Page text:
Texts have also gone out labeling Barnette a “BLM radical” and linking to CrazyKathy.com, which redirects to American Leadership Action’s website.
McCormick, meanwhile, is taking a less aggressive approach in his efforts to cut down Barnette. On his first appearance on Steve Bannon’s podcast “War Room: Pandemic” on Thursday, McCormick questioned Barnette’s electability.
“In Kathy Barnette’s case, she’s already been tested,” McCormick told Bannon. “She was tested 18 months ago in the congressional election, and lost by 20 points, but more than that, she’s being supported by the Club for Growth, which is the establishment.”
Honor Pennsylvania, a pro-McCormick super PAC, is expected to go on TV with an ad criticizing Barnette over “publicly available information” about her, said a person familiar with the group’s plans.
And USA Freedom Fund, a super PAC that attacked Oz in a digital ad last week, pivoted and is blasting Barnette in a new TV ad as a “woke Republican” and accused her of wanting “to build a statue of Barack Obama.” It placed a $723,000 ad buy on Thursday.
Some of McCormick’s allies have also sought to use her endorsement from Club for Growth against her. Formerly led by Sen. Pat Toomey (R-Pa.) — whose retirement sparked the open Senate seat battle — the group has recently found itself at odds with Trump after continuing to run ads in Ohio slamming J.D. Vance as a Never Trumper, even after Trump endorsed Vance.
The Club backed Vance’s rival, Josh Mandel, in that election, and has continued to support Rep. Mo Brooks in Alabama’s GOP Senate primary even after Trump withdrew his endorsement of Brooks in March.
“Conservative, America First voters have to question anyone who would take the endorsement of Pat Toomey’s Club for Growth, who clearly don’t support an America First agenda and have attacked President Trump,” said a prominent Pennsylvania Republican supporting McCormick.
A spokesperson for Trump declined to comment on the Club for Growth’s decision to get involved in the Pennsylvania Senate primary.
“I really think it is a bit of a ‘fuck you’ to Trump, to do this in the last week,” said one Trumpworld adviser. “This is really kind of shocking.”
The adviser noted Oz still has a decent shot of pulling off a victory, but conceded it was clearly possible for Barnette to win, given she has “the most room to grow, with under a week left” after “months of seeing these guys nuke each other.”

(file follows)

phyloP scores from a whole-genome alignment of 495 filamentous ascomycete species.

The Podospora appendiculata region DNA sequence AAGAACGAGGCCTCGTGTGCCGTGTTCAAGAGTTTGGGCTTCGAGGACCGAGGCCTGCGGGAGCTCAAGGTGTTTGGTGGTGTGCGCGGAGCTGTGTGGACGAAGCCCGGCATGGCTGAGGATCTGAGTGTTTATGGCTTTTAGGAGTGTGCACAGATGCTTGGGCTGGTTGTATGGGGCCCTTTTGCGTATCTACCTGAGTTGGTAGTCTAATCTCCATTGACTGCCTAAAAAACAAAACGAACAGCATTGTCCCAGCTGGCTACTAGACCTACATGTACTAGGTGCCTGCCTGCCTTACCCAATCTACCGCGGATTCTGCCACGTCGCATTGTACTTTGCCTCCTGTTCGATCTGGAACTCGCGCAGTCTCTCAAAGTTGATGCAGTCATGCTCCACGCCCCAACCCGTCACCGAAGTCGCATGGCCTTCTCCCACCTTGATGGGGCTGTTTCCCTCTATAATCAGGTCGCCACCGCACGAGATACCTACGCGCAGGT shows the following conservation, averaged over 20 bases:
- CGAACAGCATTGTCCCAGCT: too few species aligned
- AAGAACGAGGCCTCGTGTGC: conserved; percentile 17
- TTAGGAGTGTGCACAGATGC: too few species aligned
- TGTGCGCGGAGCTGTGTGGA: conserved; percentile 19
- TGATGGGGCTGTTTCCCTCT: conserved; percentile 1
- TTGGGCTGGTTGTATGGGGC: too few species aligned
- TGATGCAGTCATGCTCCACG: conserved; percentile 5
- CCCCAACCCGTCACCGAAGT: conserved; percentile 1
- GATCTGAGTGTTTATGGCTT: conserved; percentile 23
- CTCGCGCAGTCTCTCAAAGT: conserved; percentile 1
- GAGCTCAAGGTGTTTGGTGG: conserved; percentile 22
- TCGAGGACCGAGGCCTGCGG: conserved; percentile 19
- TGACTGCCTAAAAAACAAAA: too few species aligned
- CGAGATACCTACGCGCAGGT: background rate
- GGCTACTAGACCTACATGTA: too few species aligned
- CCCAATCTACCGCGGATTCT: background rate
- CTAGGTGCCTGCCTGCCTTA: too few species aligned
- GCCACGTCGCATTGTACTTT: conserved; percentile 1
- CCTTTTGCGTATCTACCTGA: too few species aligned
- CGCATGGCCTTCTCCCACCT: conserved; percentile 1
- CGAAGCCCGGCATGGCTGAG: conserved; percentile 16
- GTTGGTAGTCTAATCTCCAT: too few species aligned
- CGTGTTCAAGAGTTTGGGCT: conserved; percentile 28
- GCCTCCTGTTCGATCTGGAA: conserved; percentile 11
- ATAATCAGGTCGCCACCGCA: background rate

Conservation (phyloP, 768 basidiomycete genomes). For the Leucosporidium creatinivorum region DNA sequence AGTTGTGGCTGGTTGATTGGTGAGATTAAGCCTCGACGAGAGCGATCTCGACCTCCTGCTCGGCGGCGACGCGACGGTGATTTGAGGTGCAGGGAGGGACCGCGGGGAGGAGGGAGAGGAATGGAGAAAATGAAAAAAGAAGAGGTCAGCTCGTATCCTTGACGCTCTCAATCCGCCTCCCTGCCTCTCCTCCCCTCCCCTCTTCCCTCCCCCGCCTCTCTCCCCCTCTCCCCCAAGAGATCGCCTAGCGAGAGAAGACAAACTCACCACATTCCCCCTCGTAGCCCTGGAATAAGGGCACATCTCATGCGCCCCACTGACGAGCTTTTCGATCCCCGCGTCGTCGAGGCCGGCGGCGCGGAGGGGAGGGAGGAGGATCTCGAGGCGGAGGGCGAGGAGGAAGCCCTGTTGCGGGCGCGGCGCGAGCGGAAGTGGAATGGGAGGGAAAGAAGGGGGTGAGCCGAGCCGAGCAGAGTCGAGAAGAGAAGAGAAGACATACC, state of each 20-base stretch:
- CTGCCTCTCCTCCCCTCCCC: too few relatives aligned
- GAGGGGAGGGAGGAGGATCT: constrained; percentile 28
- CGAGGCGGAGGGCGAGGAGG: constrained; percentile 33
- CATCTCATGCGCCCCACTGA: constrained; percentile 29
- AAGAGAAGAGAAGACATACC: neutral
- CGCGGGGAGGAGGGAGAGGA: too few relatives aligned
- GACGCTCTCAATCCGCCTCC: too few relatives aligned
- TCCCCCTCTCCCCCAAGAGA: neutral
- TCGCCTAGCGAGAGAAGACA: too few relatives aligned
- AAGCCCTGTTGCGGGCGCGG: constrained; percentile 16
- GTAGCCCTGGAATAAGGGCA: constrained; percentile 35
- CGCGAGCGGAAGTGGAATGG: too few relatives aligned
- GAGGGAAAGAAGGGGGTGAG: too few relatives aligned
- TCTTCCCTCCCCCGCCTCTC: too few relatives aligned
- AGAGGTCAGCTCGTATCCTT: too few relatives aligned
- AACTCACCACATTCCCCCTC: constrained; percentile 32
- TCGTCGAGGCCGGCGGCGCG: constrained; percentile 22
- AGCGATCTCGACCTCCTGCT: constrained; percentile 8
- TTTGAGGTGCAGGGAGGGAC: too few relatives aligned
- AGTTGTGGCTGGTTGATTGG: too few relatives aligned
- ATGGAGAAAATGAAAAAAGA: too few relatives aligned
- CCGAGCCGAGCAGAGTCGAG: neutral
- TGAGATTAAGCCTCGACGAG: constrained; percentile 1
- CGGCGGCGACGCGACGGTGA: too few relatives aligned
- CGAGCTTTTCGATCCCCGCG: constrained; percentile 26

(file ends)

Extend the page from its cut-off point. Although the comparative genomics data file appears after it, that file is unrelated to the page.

While casting doubts about Barnette’s electability in the fall, Trump also appeared to suggest Thursday that she has a shot at winning the primary and has proven her MAGA bona fides.
“She has many things in her past which have not been properly explained or vetted, but if she is able to do so, she will have a wonderful future in the Republican Party — and I will be behind her all the way,” Trump said in the statement.
Despite panic about Barnette among some top Republicans, officials at the National Republican Senatorial Committee, which has declined to get involved in any open-seat primaries this cycle, are publicly keeping their cool. In a political environment favorable to Republicans this year, the group argued there is still no clear evidence Barnette would lose to the Democratic nominee.
“I don’t think anyone can say right now she’s unelectable in the general election, but certainly she’s unvetted, and there are a lot of unknowns,” said a person familiar with the NRSC’s strategy. “We’re not setting our hair on fire.”
Some Republican strategists think it may be too late to sink Barnette with negative commercials, given that she hasn’t faced any attack ads until now.
“When you get momentum this late in a campaign and people probably aren’t going to hear much new about you because there’s not much time, I think it’s hard to stop that momentum,” Brabender said.